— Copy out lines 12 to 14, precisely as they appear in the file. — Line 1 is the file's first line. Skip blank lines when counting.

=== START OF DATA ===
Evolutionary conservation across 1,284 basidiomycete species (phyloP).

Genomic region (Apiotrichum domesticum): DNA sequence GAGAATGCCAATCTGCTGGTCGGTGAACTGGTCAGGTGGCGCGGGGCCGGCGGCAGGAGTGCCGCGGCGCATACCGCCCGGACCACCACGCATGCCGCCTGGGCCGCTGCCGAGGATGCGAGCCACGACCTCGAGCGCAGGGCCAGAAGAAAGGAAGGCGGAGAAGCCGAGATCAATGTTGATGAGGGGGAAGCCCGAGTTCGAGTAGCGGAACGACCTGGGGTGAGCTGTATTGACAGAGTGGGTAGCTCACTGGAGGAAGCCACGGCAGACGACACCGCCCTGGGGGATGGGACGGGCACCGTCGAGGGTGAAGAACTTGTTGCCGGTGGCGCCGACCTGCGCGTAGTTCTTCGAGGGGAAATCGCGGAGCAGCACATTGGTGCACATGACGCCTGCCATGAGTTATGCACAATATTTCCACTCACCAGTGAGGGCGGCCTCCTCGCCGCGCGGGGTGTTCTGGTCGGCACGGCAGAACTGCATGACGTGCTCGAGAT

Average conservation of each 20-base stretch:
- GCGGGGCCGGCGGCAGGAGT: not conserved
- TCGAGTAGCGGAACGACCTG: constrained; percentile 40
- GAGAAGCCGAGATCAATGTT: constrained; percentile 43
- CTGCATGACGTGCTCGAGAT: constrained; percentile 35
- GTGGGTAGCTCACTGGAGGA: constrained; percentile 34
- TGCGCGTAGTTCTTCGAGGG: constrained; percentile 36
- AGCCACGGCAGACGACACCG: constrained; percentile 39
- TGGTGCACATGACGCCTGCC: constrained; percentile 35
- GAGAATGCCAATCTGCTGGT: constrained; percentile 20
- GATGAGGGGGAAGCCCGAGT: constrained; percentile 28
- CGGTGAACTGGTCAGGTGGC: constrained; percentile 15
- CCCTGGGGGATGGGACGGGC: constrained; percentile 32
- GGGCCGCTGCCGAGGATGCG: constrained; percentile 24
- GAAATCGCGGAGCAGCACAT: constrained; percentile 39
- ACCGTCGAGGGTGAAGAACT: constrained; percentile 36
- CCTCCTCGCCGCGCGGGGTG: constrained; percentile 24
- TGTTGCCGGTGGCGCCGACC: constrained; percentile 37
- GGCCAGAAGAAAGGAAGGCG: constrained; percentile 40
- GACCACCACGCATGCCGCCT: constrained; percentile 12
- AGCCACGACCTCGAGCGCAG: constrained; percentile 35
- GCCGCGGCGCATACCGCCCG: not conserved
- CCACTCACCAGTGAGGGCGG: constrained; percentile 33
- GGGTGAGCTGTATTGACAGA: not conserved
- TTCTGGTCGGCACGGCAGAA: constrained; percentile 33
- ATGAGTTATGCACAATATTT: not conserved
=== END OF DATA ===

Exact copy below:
- GAGAATGCCAATCTGCTGGT: constrained; percentile 20
- GATGAGGGGGAAGCCCGAGT: constrained; percentile 28
- CGGTGAACTGGTCAGGTGGC: constrained; percentile 15